दातव्यमैन्द्रादपि राज्यतोऽधिकम् ॥

This “Rama Hrudayam” is the secret of my heart
That relates to the Self Imparted to you personally by me,
Is Supreme,Indeed superior even to the King- ship of Indra.

If one can understand what Rama is telling Hanuman as above in the Rama Hridayam, one can understand Rama’s intellect and his understanding of all-pervading consciousness. Such a king must have ruled with great clarity establishing prosperity for all. But to understand Rama beyond his piety, valour, strength, and courage as a king one must be willing to dive into the Yoga Vashishta.

Yoga Vashishta and interpretation of consciousness

The Yoga Vashishta is structured as a complicated conversation between Rama and sage Vashishta. The much-revered text consists of six parts with a young adolescent Rama questioning Vashishta about human suffering, nature of life, cosmology, consciousness and liberation. The first part presents Rama’s frustration with the nature of life, the futility of human suffering and disinterest in the world. The second describes Rama’s desire for liberation and what makes those who seek liberation, seek it. The third and fourth books assert that liberation comes through a spiritual life, one that requires self-effort and inner resolution. They also present cosmology and metaphysical theories of existence in a story emphasizing the idea of free will and human creative power. The fifth book discusses meditation and its role in liberating the individual, while the last book describes Rama as an enlightened prince free of emotional residues and in a blissful state.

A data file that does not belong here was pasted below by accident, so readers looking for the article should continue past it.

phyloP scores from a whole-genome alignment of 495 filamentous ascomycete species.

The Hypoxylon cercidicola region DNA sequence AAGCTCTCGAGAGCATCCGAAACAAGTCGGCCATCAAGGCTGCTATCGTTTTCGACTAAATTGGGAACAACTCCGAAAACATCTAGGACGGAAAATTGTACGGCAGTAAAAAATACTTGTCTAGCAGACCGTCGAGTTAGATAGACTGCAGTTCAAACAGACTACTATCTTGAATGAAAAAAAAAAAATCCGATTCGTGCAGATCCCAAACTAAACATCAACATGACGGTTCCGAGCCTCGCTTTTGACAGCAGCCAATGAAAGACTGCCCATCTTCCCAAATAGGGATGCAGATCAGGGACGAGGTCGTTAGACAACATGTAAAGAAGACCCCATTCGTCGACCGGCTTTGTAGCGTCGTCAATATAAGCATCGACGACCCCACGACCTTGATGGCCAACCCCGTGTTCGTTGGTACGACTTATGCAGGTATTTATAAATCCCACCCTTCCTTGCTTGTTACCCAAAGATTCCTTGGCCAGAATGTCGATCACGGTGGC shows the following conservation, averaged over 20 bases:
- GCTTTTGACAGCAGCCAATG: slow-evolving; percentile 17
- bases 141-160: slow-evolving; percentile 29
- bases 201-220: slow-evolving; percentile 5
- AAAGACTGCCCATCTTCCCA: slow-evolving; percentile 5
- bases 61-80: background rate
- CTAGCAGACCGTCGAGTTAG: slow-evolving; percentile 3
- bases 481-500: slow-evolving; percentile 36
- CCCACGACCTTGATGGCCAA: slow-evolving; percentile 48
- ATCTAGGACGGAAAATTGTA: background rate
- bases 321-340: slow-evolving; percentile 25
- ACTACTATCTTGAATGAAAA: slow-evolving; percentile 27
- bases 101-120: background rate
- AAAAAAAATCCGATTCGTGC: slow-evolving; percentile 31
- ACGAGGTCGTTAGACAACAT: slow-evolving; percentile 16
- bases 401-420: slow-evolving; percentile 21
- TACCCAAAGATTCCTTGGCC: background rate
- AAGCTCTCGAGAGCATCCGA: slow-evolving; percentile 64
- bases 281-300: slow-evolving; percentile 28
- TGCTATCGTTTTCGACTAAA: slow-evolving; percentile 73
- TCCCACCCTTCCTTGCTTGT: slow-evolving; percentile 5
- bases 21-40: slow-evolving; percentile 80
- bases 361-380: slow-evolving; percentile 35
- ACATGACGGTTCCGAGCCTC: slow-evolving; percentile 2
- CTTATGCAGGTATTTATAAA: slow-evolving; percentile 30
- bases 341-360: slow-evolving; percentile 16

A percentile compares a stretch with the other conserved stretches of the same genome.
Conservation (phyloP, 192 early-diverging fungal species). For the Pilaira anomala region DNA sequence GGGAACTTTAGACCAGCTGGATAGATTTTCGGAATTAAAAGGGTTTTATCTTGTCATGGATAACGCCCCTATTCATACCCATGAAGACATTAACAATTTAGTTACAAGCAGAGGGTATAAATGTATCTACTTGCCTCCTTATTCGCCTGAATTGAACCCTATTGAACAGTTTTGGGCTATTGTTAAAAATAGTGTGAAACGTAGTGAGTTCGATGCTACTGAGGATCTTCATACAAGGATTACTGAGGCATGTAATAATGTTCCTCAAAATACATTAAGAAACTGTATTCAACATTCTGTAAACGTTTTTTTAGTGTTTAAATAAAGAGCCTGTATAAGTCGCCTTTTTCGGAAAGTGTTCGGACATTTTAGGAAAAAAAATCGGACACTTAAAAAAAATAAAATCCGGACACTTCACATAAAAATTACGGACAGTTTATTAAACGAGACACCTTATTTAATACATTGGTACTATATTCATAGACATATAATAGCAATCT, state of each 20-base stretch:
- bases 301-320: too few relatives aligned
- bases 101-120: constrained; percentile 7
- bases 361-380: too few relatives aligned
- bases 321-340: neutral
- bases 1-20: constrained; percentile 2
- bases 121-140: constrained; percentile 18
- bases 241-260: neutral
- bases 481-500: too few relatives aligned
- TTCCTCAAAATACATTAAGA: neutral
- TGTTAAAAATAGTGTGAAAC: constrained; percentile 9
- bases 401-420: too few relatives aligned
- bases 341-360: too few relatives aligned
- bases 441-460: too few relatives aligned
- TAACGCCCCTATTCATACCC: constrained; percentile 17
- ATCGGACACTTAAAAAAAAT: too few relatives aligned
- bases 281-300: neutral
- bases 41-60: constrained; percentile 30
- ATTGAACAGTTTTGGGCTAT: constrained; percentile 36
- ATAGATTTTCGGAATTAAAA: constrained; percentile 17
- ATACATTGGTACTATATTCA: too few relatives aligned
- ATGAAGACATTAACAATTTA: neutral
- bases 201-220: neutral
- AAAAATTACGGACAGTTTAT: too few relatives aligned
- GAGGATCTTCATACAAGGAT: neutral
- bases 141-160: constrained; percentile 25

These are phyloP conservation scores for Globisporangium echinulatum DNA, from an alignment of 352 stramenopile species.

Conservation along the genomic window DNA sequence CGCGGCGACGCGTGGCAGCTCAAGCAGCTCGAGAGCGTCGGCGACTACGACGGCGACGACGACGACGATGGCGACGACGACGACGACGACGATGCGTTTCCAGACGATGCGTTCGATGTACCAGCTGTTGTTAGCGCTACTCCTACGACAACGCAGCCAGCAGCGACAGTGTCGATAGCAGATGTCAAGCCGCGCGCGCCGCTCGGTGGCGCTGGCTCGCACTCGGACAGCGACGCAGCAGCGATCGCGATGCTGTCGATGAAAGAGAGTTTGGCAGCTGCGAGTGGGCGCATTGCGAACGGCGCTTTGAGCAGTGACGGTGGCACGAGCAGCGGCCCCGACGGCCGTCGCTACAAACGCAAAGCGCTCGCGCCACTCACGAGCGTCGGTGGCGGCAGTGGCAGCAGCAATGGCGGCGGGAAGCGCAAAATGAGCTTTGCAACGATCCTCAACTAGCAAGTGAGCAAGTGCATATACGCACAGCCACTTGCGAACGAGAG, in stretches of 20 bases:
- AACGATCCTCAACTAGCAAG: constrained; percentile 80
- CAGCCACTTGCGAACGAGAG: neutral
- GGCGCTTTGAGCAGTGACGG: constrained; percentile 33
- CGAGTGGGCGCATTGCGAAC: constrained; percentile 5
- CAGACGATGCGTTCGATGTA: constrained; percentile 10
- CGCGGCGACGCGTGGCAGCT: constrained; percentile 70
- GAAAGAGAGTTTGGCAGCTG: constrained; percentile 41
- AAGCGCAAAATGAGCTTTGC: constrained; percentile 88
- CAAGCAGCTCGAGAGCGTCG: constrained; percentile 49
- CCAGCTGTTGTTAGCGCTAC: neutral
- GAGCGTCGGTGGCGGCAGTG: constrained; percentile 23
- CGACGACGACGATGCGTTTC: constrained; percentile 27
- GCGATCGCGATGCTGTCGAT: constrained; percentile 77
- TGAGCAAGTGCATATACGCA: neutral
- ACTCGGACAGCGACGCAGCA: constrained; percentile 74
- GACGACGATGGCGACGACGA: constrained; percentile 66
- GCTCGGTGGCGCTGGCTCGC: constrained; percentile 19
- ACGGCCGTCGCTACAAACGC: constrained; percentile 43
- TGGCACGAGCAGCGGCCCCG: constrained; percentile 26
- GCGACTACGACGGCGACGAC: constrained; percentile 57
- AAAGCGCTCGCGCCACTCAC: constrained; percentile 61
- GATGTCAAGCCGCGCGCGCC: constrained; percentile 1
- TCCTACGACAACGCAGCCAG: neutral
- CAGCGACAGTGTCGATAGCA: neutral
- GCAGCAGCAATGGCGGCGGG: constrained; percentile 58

It is the Yoga Vashishta that provides a context for Rama’s nonchalant demeanor, his rise from a prince into an enlightened being who sets a new benchmark for Dharma. Dharma itself is to be understood in a different context as ‘that what is appropriate ‘and ‘that what is needed to be done based on context’. In the current yuga, dharma is misrepresented as duty and not contextual action. You have to understand your own possibilities to understand Ramachandra. You have to understand your body, mind, emotion and energy in several dimensions to be able to decipher Rama’s integrity. When you take the scale of a space-time construct that lacks in alignment of word, action and deed and thereby a lack of Trikarana suddhi and superimpose it on a space-time construct that was aligned, there is bound to be distortion in perception.